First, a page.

- More bank failures are coming, according to top economist Raghuram Rajan.
- Rajan, who called the 2008 crisis, warned of more volatility stemming from the Fed’s rate hikes.
- Central bankers have hiked rates aggressively to control inflation, sowing chaos in markets over the past year.
Despite waning volatility in recent weeks, banking sector woes aren’t over, and more collapses could be coming, according to top economist Raghuram Rajan.
Rajan, who formerly served as the chief economist for the International Monetary Fund and was among the experts who predicted the 2008 financial crisis, pointed to trouble in regional banks last month stemming from the collapse of Silicon Valley Bank. The bank’s failure sparked a steep sell-off in regional bank stocks, leading some commentators to warn of a 1980s-style banking crisis.
Turmoil has died down in recent weeks as US banks regain their footing, but the crisis isn’t over, Rajan warned in an interview with Bloomberg on Thursday.
“I hope for the best but expect that there might be more to come, partly because some of what we saw was unexpected,” he said. “The entire concern is that very easy money [and] high liquidity over a long period creates perverse incentives and perverse structures that become fragile when you reverse everything.”
That echoes criticism from other market commentators, who have pinned blame on the Federal Reserve for setting banking failures in motion with its aggressive policy tightening after a decade of easy money that flooded the market with liquidity.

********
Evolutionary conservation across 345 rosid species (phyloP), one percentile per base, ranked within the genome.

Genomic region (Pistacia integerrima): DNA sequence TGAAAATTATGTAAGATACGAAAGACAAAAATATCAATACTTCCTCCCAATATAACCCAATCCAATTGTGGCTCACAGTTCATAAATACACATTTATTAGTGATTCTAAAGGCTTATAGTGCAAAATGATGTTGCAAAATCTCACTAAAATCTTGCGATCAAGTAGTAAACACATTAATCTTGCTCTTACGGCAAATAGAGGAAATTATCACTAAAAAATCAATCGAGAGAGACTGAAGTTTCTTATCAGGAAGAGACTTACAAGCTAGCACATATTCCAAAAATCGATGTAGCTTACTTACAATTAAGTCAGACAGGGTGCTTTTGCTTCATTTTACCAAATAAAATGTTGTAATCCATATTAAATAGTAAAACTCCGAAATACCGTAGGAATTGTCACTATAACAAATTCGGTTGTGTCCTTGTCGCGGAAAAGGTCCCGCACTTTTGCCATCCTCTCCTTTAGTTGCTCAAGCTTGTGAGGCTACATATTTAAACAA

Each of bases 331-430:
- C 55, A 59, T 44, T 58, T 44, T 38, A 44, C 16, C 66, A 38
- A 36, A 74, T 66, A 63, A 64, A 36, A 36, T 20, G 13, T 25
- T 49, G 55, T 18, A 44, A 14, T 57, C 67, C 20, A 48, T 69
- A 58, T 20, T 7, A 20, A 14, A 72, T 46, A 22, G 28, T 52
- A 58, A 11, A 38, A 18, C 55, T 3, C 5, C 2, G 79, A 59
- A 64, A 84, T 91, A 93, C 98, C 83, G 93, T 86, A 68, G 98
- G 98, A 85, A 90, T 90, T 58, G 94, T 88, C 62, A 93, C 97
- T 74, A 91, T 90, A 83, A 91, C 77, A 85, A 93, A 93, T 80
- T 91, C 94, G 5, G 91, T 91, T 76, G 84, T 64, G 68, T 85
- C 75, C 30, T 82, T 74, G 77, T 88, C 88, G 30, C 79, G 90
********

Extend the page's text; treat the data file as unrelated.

“This sense that the spillover effects of monetary policy are huge and aren’t dealt with by ordinary supervision has just escaped our consciousness over the last so many years,” Rajan said of central bank policy. He added that the Fed was now trying to reduce the market’s “addiction” to overliquid conditions, which has made the financial system fragile.
SVB was one of the first large casualties from the Fed’s aggressive tightening program, though investors have felt the pain of higher interest rates for months, with stocks down 20% in 2022.
Fed critics have urged central bankers to pause rate hikes or start cutting rates in order to avoid putting pressure on a fragile-looking banking system. But Fed Chair Powell has denied the possibility of a rate cut this year, warning markets that rates would continue remain restrictive through 2023. That could ultimately tip the economy into a recession, other experts have warned.